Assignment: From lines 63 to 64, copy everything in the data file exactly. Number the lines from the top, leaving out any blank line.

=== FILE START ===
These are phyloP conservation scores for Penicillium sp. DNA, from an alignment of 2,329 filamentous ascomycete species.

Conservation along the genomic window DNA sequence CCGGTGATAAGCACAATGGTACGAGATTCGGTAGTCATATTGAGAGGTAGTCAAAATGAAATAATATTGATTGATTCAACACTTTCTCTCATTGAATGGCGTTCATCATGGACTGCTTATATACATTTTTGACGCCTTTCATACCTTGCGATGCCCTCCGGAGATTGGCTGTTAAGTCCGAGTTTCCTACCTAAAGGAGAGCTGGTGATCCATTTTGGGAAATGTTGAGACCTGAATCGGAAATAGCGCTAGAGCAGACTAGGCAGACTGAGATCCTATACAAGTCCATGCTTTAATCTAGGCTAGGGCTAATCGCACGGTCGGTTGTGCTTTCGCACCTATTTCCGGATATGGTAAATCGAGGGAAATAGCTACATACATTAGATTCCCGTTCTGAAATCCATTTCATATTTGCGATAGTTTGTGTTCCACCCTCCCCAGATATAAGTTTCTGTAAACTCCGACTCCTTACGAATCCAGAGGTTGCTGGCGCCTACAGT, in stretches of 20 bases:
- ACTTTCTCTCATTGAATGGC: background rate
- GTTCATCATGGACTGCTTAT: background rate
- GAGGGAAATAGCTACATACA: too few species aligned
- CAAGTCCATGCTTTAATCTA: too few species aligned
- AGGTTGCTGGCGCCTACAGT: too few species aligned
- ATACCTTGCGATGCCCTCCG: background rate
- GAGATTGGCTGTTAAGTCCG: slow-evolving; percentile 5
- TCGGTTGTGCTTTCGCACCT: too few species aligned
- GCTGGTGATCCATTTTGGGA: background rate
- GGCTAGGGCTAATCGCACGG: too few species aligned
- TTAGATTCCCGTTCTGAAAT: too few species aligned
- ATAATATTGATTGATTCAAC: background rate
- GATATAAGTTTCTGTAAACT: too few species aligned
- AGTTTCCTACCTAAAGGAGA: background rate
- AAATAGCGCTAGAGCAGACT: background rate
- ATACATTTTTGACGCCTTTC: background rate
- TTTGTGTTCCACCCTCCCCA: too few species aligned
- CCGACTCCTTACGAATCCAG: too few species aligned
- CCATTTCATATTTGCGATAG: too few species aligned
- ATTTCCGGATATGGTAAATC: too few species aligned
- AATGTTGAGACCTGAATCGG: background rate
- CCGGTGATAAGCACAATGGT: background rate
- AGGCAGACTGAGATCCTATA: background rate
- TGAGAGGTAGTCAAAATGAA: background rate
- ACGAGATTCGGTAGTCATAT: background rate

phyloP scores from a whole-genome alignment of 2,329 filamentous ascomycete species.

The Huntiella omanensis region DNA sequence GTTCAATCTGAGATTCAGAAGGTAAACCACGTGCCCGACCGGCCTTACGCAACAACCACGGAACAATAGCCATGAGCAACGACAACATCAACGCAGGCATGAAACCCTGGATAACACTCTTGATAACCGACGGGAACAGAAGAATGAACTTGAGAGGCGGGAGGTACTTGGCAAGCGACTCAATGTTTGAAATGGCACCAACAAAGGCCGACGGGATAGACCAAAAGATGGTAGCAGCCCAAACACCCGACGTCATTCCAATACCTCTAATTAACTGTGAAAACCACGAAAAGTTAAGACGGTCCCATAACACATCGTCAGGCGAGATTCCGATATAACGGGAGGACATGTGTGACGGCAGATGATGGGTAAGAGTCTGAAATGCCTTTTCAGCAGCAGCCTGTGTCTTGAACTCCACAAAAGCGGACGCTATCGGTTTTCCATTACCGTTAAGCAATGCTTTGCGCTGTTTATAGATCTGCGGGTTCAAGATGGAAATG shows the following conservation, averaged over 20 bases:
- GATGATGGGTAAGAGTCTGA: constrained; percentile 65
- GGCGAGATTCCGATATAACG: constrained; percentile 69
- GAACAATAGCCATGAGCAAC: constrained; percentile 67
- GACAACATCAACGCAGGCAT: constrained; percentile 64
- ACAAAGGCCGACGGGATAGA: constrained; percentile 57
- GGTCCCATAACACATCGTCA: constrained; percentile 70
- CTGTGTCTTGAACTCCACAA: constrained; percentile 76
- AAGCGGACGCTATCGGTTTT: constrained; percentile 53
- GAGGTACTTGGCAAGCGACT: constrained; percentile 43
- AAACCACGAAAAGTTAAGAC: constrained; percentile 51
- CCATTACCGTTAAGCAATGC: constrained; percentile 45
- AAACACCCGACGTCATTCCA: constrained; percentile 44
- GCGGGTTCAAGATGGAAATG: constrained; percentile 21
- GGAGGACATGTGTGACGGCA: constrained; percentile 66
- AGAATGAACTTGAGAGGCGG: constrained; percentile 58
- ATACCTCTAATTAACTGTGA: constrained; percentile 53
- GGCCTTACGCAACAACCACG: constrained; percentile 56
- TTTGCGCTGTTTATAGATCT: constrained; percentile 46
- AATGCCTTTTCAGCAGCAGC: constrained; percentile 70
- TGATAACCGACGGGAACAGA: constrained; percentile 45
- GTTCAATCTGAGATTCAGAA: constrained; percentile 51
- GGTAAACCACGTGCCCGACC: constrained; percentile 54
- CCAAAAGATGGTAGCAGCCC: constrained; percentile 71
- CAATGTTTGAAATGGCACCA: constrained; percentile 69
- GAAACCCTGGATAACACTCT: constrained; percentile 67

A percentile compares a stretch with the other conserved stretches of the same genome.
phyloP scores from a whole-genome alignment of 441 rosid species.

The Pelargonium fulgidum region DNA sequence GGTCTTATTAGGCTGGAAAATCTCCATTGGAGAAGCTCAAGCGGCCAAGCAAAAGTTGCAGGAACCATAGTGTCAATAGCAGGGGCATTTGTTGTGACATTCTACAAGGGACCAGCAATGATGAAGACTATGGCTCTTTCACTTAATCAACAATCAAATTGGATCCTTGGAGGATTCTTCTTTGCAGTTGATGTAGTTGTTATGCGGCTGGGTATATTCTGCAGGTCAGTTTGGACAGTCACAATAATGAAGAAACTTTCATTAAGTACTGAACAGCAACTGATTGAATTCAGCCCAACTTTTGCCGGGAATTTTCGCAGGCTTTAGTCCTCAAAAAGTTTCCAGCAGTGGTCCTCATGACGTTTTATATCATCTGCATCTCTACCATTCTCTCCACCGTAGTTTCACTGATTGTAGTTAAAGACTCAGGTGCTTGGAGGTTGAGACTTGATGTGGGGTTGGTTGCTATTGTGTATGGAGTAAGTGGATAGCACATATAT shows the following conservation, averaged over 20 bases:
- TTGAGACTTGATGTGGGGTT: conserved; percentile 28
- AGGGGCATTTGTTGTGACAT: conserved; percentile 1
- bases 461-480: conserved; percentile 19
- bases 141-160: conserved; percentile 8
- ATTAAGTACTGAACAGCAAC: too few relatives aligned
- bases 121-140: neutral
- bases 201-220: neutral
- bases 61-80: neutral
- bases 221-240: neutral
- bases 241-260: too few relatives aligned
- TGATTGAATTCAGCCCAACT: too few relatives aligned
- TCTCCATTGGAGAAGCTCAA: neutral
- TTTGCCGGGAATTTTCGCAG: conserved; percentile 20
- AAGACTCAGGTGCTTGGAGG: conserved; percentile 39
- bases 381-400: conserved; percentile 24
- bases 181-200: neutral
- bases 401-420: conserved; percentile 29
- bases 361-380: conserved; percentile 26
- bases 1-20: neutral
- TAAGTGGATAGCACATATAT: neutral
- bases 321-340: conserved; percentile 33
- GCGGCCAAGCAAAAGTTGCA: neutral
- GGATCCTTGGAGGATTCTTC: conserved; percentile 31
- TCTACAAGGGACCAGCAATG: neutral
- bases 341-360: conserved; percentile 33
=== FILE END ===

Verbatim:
- bases 121-140: neutral
- bases 201-220: neutral